What’s LOVE Got to Do with It? – Integrating LOVE practices into attachment focused & trauma informed play therapy
Debra Doubrava, PhD., LPC, RPT-S
Let’s playfully, creatively, and mindfully explore an integrative approach to play therapy that
promotes healthy attachment, trauma informed care, self-care practices and languages of
LOVE in today’s busy, broken and beautiful world.
ABSTRACT: The innate, psychological urge to love and be loved is as timeless as the need for children to play. In fact, love and play are so universal and common in the human experience that their power, brilliance, and magnitude can sometimes be misunderstood or missed altogether. This workshop explores the relationship between love and being a play therapist. Play therapists are on the front line with helping families who are overwhelmed, hurting or traumatized. Our job largely is to help people be in relationship with one another through practices that foster healthy connection and compassionate ways of being in todays busy, broken, and yet still beautiful world. And given the enormity of that job and the possibility of experiencing vicarious trauma, it is critical that play therapists are mindful of their own need for self-care within the clinical process. The presenter draws from an integrative theoretical orientation which includes humanistic play therapy principles and trauma-aware/attachment-based strategies for all ages. Love themed musical and literary quotations and YouTube clips are interwoven throughout for inspiration. Gary Chapman’s “The 5 Love Languages” provides a structure for organizing a variety of clinical/play therapy concepts and for experiencing mindful, expressive, and creative techniques to integrate into your own play therapy tool box. Participants can also practice self-care and find the beauty and love in their own personal and professional worlds through an introspective and projective collage-based activity.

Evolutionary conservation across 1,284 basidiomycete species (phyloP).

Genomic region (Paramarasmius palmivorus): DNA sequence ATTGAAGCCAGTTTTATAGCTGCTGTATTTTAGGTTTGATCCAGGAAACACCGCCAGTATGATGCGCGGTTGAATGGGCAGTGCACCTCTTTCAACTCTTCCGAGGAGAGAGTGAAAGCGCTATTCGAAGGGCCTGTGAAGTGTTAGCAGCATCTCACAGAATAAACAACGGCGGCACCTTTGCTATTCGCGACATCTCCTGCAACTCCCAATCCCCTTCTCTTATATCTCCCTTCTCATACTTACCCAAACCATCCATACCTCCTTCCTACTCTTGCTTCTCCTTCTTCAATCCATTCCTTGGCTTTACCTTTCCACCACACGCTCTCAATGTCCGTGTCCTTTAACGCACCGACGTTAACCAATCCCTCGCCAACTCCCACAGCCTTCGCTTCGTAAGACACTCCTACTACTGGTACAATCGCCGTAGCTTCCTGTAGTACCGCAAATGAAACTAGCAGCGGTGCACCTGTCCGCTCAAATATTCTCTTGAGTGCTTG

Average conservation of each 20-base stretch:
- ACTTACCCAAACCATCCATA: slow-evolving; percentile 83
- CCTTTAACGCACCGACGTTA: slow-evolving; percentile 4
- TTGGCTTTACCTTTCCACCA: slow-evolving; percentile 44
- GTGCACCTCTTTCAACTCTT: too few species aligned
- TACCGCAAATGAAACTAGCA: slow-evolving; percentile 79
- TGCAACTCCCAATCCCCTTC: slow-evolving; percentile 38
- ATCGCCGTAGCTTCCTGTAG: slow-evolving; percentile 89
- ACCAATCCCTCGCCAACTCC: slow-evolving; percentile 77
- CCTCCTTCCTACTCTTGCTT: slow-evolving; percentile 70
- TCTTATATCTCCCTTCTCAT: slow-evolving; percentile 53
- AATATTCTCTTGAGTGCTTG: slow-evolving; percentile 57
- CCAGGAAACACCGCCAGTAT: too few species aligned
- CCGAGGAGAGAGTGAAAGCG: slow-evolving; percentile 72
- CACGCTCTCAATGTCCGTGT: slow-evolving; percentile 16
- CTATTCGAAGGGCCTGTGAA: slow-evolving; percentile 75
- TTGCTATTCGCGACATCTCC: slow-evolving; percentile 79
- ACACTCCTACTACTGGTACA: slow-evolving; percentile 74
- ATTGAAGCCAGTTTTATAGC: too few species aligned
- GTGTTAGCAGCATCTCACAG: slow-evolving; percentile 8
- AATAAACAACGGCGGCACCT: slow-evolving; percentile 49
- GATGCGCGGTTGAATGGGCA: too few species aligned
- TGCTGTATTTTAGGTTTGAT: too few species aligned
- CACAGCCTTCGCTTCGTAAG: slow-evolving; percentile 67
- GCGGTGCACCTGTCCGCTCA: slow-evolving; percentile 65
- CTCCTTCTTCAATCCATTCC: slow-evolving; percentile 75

Explain what it means to provide attachment focused and trauma focused care through humanistic and integrative play therapy principles
Compare the “5 Love Languages” and assess how these concepts can be utilized in integrative play therapy services for all ages
Demonstrate and apply at least 2 clinical concepts and expressive hands-on techniques within each of the “ 5 Love Languages” to process trauma and loss, cultivate connection and compassion, and to promote comfort and joy for play therapy clients
Identify 3 signs and symptoms of “vicarious trauma” and how it can occur in the context of play therapy services
Design a collage card and explain how projective activities can be used with clients of all ages in play therapy
Assess at least 3 ways that therapist can provide a loving, caring source of healing in the world of play therapy and beyond